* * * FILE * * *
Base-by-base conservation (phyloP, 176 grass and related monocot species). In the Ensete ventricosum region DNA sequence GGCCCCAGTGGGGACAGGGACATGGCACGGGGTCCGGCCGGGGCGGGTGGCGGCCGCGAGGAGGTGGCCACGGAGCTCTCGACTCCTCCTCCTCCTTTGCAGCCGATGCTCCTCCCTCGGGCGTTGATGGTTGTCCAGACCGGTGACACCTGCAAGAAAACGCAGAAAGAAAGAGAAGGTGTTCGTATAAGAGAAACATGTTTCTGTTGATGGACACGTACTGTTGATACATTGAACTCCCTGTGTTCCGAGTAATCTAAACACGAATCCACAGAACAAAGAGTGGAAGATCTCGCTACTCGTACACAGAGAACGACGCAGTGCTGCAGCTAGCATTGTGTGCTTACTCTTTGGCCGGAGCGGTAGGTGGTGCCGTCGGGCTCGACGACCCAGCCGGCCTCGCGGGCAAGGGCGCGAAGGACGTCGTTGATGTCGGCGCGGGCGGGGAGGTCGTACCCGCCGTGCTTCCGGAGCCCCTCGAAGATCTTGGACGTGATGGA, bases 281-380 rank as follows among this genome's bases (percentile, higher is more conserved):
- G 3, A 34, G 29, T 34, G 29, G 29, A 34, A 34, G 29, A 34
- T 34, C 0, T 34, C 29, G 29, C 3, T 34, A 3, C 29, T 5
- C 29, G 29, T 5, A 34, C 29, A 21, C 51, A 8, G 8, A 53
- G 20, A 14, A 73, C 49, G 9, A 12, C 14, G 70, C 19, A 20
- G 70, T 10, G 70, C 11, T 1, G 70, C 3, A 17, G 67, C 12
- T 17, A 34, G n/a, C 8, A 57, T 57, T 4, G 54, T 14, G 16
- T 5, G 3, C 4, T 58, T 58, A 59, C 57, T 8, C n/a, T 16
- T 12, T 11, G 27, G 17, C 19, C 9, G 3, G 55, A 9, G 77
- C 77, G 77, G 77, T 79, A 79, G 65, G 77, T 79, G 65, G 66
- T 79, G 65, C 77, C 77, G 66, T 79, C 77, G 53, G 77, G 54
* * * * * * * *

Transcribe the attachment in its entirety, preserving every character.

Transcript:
Base-by-base conservation (phyloP, 176 grass and related monocot species). In the Ensete ventricosum region DNA sequence GGCCCCAGTGGGGACAGGGACATGGCACGGGGTCCGGCCGGGGCGGGTGGCGGCCGCGAGGAGGTGGCCACGGAGCTCTCGACTCCTCCTCCTCCTTTGCAGCCGATGCTCCTCCCTCGGGCGTTGATGGTTGTCCAGACCGGTGACACCTGCAAGAAAACGCAGAAAGAAAGAGAAGGTGTTCGTATAAGAGAAACATGTTTCTGTTGATGGACACGTACTGTTGATACATTGAACTCCCTGTGTTCCGAGTAATCTAAACACGAATCCACAGAACAAAGAGTGGAAGATCTCGCTACTCGTACACAGAGAACGACGCAGTGCTGCAGCTAGCATTGTGTGCTTACTCTTTGGCCGGAGCGGTAGGTGGTGCCGTCGGGCTCGACGACCCAGCCGGCCTCGCGGGCAAGGGCGCGAAGGACGTCGTTGATGTCGGCGCGGGCGGGGAGGTCGTACCCGCCGTGCTTCCGGAGCCCCTCGAAGATCTTGGACGTGATGGA, bases 281-380 rank as follows among this genome's bases (percentile, higher is more conserved):
- G 3, A 34, G 29, T 34, G 29, G 29, A 34, A 34, G 29, A 34
- T 34, C 0, T 34, C 29, G 29, C 3, T 34, A 3, C 29, T 5
- C 29, G 29, T 5, A 34, C 29, A 21, C 51, A 8, G 8, A 53
- G 20, A 14, A 73, C 49, G 9, A 12, C 14, G 70, C 19, A 20
- G 70, T 10, G 70, C 11, T 1, G 70, C 3, A 17, G 67, C 12
- T 17, A 34, G n/a, C 8, A 57, T 57, T 4, G 54, T 14, G 16
- T 5, G 3, C 4, T 58, T 58, A 59, C 57, T 8, C n/a, T 16
- T 12, T 11, G 27, G 17, C 19, C 9, G 3, G 55, A 9, G 77
- C 77, G 77, G 77, T 79, A 79, G 65, G 77, T 79, G 65, G 66
- T 79, G 65, C 77, C 77, G 66, T 79, C 77, G 53, G 77, G 54